Withings Activité Review

Activity trackers conceptually appeal to me but I have never found one I liked. Unfortunately, every tracker I tried had a fatal flaw that prevented me for lasting more than a couple of weeks with it.

To me everything I tested had a combination of three major flaws:

  1. No external feedback. The twoJawbone versions I tried drove me nuts because I had to sync with my iPhone just to know how many steps I took. The Misfit kind of gave some kind of indication but, let’s be honest, that systems sucks.
  2. Ridiculously short battery power. It happened to me regularly that I was out on a long activity (e.g., hike or ride) and the tracker died. Also, I noticed that my biggest drop-off point was when I took it off to charge it then never bothered again.
  3. Bad design. They are all cheaply made plastic/rubber contraptions that range from barely ok (Jawbone) to awful (Misfit). The worst part is that I have to wear/carry yet another device with me. And no, I will never use a FitBit as my main watch.
When Withings announced their Activité, I was curious but not immediately sold.

Was it a desperate attempt to just put out something on the market before the Apple Watch came out?

Who came up with that pricing — are they nuts?

Is it really nice enough to wear as my main watch?

I can’t answer the first two questions but the third is a resounding YES. Let’s break things down:


  • Great design. This is purely subjective, but I just love how the Activité looks. It is elegant and uncluttered. I have received a lot of compliments on my watch from people who had no idea that it’s also an activity tracker. In fact, they thought I was pulling their leg when I told them that the second sub-dial showed my steps for the day.
  • Build quality. While other trackers are flimsy, this watch is made exceptionally well. I don’t think the Swiss Made stamp means anything for a non-mechanical watch but, regardless, the build quality is irreproachable.
  • Battery. The included battery is supposed to last eight months and there is a spare one included in the package. I am pretty happy with 16 months. Sure beats in the three-seven days in the other trackers I tried.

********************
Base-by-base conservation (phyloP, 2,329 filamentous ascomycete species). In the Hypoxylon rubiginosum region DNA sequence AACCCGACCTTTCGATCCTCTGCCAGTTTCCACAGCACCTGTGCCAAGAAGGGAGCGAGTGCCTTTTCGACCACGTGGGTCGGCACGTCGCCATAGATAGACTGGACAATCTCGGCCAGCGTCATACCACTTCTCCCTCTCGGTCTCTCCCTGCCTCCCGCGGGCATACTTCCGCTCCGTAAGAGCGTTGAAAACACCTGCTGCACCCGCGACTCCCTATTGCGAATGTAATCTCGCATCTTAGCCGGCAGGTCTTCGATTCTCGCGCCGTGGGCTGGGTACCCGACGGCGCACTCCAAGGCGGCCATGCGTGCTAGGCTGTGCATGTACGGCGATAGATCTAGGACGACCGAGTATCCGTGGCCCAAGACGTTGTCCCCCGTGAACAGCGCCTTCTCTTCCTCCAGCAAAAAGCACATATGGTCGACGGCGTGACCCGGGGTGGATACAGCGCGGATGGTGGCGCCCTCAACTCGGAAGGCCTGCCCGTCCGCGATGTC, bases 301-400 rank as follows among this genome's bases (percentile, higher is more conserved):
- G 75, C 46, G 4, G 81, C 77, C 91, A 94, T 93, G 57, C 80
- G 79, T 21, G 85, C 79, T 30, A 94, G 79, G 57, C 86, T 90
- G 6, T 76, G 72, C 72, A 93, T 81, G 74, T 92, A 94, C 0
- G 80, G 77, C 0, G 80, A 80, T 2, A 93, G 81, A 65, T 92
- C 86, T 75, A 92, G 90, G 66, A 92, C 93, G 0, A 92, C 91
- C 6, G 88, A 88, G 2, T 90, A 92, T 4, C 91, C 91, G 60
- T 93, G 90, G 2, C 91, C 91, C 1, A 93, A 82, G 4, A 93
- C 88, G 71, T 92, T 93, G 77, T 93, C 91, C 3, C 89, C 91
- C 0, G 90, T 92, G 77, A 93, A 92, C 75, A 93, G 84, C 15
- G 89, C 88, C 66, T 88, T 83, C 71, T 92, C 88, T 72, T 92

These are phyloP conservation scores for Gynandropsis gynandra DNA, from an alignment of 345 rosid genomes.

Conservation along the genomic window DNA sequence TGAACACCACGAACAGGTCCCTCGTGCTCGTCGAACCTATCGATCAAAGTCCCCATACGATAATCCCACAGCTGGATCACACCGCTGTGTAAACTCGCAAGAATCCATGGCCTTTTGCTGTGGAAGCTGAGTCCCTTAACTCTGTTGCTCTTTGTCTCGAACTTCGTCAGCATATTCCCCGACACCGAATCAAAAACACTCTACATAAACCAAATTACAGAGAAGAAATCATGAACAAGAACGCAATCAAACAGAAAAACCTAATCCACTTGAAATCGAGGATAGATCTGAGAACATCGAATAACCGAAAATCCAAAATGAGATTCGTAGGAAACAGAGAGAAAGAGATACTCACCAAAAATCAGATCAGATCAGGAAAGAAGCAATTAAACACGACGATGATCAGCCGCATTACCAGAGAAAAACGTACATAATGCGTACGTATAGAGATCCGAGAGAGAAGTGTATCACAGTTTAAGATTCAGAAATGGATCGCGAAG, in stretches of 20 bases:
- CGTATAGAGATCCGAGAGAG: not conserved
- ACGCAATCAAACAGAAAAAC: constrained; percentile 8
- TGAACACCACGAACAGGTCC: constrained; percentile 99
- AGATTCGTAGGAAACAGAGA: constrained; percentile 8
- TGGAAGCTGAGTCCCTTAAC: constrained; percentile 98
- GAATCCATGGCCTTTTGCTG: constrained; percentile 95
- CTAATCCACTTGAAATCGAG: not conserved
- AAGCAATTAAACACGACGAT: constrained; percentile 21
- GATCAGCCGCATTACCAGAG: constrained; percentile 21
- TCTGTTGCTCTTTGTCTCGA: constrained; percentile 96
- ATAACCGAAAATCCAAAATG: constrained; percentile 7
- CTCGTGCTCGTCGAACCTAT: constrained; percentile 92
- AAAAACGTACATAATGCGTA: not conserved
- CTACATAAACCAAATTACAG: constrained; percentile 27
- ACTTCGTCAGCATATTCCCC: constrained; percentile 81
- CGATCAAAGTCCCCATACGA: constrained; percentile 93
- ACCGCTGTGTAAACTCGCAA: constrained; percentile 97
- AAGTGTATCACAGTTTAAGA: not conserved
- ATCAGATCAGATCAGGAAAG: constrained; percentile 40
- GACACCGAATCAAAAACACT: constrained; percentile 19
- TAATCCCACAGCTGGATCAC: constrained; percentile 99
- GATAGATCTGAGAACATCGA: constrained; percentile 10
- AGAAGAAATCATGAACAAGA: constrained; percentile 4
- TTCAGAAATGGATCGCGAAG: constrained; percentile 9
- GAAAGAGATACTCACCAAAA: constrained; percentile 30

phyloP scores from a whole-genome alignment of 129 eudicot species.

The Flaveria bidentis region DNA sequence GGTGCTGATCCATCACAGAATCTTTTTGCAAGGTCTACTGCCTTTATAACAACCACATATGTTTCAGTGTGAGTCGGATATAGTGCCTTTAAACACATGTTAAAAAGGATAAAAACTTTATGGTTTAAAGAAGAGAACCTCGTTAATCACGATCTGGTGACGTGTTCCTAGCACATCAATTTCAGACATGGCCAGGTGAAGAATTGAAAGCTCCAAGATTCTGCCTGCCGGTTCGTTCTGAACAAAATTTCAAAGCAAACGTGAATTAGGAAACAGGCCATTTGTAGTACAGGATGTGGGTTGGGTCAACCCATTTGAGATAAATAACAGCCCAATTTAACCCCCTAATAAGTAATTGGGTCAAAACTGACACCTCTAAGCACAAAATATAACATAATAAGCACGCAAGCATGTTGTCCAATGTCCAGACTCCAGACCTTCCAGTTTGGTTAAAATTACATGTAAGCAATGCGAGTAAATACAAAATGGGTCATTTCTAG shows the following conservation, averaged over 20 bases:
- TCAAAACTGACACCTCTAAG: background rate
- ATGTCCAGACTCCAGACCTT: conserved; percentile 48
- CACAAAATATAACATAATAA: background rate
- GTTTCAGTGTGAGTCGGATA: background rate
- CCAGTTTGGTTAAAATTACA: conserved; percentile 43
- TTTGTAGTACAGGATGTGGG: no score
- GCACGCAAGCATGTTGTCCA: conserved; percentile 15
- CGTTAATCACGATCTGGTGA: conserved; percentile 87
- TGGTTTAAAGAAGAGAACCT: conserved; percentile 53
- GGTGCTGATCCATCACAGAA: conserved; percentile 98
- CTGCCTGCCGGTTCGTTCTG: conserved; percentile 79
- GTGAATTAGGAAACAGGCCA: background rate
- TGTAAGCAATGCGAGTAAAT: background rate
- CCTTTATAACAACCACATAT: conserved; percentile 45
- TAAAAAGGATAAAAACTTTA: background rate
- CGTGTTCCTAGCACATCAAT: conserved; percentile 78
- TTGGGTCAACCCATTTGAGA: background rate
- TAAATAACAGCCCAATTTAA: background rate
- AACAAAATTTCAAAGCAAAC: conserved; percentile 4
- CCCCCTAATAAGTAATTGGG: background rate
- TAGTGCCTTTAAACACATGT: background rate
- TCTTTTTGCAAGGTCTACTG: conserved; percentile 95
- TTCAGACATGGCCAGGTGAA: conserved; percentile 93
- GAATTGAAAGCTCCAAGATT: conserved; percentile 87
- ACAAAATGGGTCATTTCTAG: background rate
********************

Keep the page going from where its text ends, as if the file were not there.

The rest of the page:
• Simplicity. The Activité tracks two things visually: time and steps (% of daily goal). I don’t have to cycle through multiple screens to find. The information on the analog display couldn’t be clearer. It also tracks sleep and swimming but I don’t really use those features.
  • Alarm. You can set an alarm (via the phone) and the watch will vibrate when it’s time. Simple but useful.
  • Easy setup. The initial setup took less than three minutes and it was dead simple.
  • Timezones. The first time I travelled with this watch, this feature blew my mind. I landed in Frankfurt and the watch automatically adjusted to the right timezone by syncing with my phone. The hands just swiftly ticked into the right position. Very cool.
  • Bands. The Activité comes with two bands: leather and silicone. The leather one is beautiful, very comfortable and has tasteful stitching. Haven’t tried the silicone band but I imagine it can be useful if I plan on getting the watch yet.


  • No cycling tracking. As of today, the watch does not recognize cycling activity. Chatter on the Withings support forum suggests that it is something they might bring down the line via an over the air update. I really hope they do that soon. Please Withings, hook a brother up.
  • Small. The Activité only comes in one unisex size measuring 36.3mm. The small size is not a dealbreaker but I would have preferred something over 38mm.
  • Price. The price on this product (USD 450) is bordering on outrageous. It doesn’t make sense that I can buy an Apple Watch or Swiss Made fully automatic Tissot for less than that. I hope Withings revise this decision.


I consider the Activité the only acceptable activity tracker for me, despite its price. In the end, it is the only wearable that I stuck to and that’s what counts the most for me.

Apple Watch Work Edition

I am often asked what I think of the Apple Watch and the truth is that I am torn. As a mechanical watch enthusiast, I am fearful that the minority of us who care about these marvels of craftsmanship will further shrink. However, as a technologist, I am excited by the endless possibilities that the Apple Watch will unleash, especially in healthcare/fitness applications. I have tried and been strongly disappointed by the last few generations of wearable and I believe that Apple will finally do it right. They always do. And that’s why I will definitely buy the Sport Edition when it becomes available.